The 5 Best Foods to Forage

Who needs the agricultural-industrial complex when you can gather food near home? The first way humans got food is still free—and green.

By Avital Andrews

October 1, 2014


Click through to see the five best foods to forage, as recommended by food experts. 


After you pull the weeds, you can cook and serve them. Lisa Curtis, who founded Kuli Kuli Foods, points out that Native Americans have always used dandelions (pictured) for food and medicine. "The plant is high in vitamins A and C," she says, "and its young leaves make a delicious addition to salads and sandwiches, particularly with a bit of lemon juice and salt." Tanner Agar, who founded Chef Shelf, adds that dandelion flowers can be fried or used to make wine (omit the bitter green bits, then ferment), while the roots can be ground, roasted, and used as coffee. Stinging nettle is highly nutritious too—and appears on menus of high-profile seasonal-food restaurants like Alice Waters's Chez Panisse. Pick them while wearing gloves and long sleeves and clip just the top of the plant. At home, blanch or boil the sting away, then steep into a tea or use as you would spinach. 

Photo by Lori Eanes



Foraging for greens is easy—they're all over. "My absolute favorite food to forage is miner's lettuce," says Ben Ford, who owned Ford's Filling Station in Los Angeles. The annual plant is native to California's mountains and coasts—it prefers cool, damp conditions, so look in shaded foothill areas just after a rain. Ford compares its texture with that of spinach and says that the lettuce's mild taste makes it a good addition to lightly dressed salads. Identify it by its one circular leaf and small white flower. Chef Jason Bond of Bondir in Cambridge, Massachusetts, gathers Japanese knotweed: "I enjoy it raw, sliced into rings, or cooked into a cobbler or a pie, as one would use rhubarb." Jared Levy, the chef at L.A.'s Eveleigh, is fond of collecting oxalis (pictured) for its intense, lemony flavor: "I love using it in salads to add an unexpected pungent flavor, or as a garnish on proteins."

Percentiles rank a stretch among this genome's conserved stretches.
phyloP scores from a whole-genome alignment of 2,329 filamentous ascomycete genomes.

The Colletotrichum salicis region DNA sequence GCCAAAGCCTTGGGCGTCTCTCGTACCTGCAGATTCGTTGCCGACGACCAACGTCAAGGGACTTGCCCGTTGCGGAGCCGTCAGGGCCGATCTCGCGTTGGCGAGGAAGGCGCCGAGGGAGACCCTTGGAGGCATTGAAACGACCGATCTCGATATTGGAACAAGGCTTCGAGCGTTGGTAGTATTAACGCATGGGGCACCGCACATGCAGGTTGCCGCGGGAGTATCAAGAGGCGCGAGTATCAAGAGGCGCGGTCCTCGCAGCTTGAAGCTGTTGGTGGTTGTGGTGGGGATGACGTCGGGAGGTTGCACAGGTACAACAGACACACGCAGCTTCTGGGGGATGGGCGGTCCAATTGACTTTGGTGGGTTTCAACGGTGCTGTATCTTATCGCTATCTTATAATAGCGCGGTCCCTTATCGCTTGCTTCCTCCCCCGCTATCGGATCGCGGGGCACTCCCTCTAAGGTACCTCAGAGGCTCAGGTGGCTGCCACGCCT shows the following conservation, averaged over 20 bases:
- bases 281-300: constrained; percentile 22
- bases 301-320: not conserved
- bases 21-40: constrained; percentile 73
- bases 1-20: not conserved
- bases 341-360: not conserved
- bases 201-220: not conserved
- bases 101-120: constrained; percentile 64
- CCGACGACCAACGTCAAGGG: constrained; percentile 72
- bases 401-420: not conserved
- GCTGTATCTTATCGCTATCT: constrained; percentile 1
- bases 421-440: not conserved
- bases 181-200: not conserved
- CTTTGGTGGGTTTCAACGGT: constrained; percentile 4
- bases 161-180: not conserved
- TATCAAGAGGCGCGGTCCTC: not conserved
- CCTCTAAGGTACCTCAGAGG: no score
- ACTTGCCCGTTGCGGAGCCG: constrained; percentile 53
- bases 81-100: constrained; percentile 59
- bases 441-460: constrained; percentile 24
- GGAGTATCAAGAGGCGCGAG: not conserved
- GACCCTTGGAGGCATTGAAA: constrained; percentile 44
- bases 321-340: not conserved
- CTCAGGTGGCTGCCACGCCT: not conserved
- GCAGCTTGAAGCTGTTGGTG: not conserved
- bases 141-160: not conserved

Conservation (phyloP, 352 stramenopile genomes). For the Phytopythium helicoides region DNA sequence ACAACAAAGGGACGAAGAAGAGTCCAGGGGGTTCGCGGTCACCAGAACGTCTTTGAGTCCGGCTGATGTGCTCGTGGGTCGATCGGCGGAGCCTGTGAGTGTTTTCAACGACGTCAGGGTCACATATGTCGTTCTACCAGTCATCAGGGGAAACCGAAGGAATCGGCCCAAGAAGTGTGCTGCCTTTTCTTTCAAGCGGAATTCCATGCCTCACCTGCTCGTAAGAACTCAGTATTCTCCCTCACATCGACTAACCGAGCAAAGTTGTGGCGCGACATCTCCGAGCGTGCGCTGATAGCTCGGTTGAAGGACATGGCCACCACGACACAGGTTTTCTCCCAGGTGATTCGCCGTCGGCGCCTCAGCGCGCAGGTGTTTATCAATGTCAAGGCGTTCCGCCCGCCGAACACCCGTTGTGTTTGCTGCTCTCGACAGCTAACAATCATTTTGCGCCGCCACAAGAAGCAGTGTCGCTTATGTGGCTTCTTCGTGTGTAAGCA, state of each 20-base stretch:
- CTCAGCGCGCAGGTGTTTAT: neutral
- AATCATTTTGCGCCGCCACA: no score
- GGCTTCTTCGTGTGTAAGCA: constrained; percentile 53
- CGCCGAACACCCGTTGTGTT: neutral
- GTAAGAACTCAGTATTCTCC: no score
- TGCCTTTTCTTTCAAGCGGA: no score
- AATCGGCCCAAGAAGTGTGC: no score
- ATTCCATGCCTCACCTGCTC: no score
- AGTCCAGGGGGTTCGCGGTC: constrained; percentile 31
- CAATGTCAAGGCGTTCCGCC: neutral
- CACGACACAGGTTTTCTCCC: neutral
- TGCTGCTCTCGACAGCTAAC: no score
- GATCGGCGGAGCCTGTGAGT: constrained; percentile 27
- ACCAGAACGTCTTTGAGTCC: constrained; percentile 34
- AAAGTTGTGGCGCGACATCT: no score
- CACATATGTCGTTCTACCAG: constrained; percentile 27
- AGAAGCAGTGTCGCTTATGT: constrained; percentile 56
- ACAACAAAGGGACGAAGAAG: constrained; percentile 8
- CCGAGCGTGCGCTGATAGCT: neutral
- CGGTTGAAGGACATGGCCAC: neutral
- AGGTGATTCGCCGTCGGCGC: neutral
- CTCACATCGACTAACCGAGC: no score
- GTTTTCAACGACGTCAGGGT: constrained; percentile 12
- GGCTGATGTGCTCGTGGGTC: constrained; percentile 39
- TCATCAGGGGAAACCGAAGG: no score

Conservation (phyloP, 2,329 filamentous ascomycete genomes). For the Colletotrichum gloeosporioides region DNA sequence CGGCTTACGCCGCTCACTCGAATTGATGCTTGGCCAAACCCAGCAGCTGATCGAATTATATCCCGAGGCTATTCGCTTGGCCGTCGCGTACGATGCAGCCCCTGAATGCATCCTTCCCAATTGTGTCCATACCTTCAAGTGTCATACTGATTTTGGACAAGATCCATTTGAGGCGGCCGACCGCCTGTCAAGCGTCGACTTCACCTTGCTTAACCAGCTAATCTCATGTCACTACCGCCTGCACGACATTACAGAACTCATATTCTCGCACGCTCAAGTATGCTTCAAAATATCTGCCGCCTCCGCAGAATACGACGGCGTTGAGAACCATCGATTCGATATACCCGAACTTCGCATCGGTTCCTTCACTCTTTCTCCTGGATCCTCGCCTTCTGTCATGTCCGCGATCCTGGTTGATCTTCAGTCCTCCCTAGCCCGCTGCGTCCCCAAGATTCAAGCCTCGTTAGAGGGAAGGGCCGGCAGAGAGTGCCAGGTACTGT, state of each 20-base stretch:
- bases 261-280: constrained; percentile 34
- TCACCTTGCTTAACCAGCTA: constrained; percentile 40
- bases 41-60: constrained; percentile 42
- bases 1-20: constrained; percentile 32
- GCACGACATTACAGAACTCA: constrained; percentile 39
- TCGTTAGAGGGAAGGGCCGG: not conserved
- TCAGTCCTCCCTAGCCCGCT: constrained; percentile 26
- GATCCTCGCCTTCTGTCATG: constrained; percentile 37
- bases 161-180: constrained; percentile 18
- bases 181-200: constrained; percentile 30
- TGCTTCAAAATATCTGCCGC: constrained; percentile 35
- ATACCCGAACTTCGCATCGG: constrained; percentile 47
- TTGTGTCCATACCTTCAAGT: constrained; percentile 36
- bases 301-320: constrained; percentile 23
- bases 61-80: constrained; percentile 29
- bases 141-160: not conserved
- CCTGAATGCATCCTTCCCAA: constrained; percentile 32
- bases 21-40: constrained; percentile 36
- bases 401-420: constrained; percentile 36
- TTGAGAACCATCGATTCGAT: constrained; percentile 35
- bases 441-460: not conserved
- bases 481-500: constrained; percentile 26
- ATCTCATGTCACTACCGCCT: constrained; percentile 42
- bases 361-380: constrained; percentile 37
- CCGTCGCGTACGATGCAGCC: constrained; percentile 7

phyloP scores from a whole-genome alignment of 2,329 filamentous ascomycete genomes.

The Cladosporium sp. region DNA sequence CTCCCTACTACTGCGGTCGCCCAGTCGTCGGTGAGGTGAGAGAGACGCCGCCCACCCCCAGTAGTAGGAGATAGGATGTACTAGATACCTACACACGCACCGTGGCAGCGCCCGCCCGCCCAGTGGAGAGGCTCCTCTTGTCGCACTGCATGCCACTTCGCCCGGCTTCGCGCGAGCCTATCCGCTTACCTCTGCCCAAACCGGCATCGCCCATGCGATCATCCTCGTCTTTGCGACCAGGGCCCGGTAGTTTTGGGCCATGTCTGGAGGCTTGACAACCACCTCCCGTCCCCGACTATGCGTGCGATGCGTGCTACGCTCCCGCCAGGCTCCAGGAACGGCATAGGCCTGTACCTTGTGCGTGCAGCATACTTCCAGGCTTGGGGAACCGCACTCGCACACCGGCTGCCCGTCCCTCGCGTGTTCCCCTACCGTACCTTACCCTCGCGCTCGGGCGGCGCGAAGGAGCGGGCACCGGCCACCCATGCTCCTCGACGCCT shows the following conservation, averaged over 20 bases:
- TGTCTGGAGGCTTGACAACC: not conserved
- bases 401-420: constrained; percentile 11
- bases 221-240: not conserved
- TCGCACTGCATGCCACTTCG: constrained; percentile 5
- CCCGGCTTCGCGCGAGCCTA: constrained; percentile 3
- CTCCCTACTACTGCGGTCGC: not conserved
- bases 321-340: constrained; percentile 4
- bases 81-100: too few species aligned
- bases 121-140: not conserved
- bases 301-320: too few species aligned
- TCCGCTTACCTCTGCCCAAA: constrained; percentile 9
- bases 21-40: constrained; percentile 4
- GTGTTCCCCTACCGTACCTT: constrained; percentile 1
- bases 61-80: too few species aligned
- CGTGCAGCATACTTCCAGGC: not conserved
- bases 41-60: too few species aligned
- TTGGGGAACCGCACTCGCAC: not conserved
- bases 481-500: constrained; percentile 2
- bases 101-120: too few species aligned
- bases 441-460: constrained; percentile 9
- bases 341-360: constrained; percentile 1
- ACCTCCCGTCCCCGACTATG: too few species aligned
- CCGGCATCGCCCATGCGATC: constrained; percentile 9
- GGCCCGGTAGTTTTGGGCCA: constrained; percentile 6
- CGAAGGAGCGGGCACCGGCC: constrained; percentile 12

Photo by Lori Eanes



"Like most foragers," Eugenia Bone says, "I prefer to be in the woods alone. Which is ironic, because foraging for mushrooms is an art best shared from one person to another." Bone, the president of the New York Mycological Society, encourages would-be collectors to join a mushroom club. "Ours goes on forays in Central Park," she says, "and yes, there are lots of mushrooms in Midtown." Being with experts—and bringing a field guide—will help you distinguish the tasty from the deadly. As Bone points out, mushrooms aren't plants: "They're actually closer on the tree of life to animals, so I prepare them as I would a protein: baked, broiled, grilled. A tender little enoki (pictured) likes to be steamed or dropped into soup stock. A robust porcini cap is divine grilled." In fact, mushrooms are packed with protein—more than beans—so they can even fill in for meat.

Photo by Lori Eanes



"The best fruits to forage are berries," says Brian Nicholson, the third-generation owner of the juice company Red Jacket Orchards. "Raspberries (pictured) are brambly, vivacious plants that multiply prolifically. Find them in sunny, wild places, like the edges of meadows and fields." He suggests wearing gloves to protect yourself from the tiny stickers along the cane and picking berries that are plump, firm, and fully red and show no signs of mold. Drop them into a shallow container (don't pile them too high), and when you get home, arrange them in a single layer on a paper towel-lined plate in the fridge, where they'll last up to three days. "The best, ripest raspberries have a concentrated, jamlike sweetness with lightly tart back notes," Nicholson says. "They pair well with chocolate ice cream, yogurt, whipped cream, and cake. I especially like them mashed with olive oil and champagne vinegar for a delicate dressing." 

Photo: iStockphoto/Smitt

Foraging roadkill


Andrew Zimmern, host of Bizarre Foods, says he can’t officially recommend pulling roadkill off the highway. “But unofficially,” he adds, “I can tell you that I have a friend who hits deer here in Minnesota at least two times a year. We discard the destroyed meat and use the rest of the animal.” Freshness is paramount, he warns, so “unless you know who hit the animal and how and where, it’s not safe.” If you see a hit critter that looks like dinner, call the local highway patrol, since some areas prohibit moving dead animals sans permit. Once you get the go-ahead, take it home, clean the carcass, and discard all damaged parts. Deers’ rears can be made into prosciutto; legs become venison ham. As for smaller side-of-the-road varmints, Zimmern notes that they’re rarely salvageable—“Car versus raccoon isn’t a fair fight”—but says he has a great recipe for squirrel at

Check out our top picks for the urban forager. And for further foraging fodder, Falling Fruit is a collaborative map to free food sources in cities around the globe. With the aim to "reconnect urban-dwellers everywhere with the botanical origins of their food," the site pinpoints more than 600,000 places with provisions for the picking. Hurry for those pecans in Norman, Oklahoma; figs in La Tronche, France; blackberries in Bristol, England; and that dumpster in Madison, Wisconsin.

Photo by Lori Eanes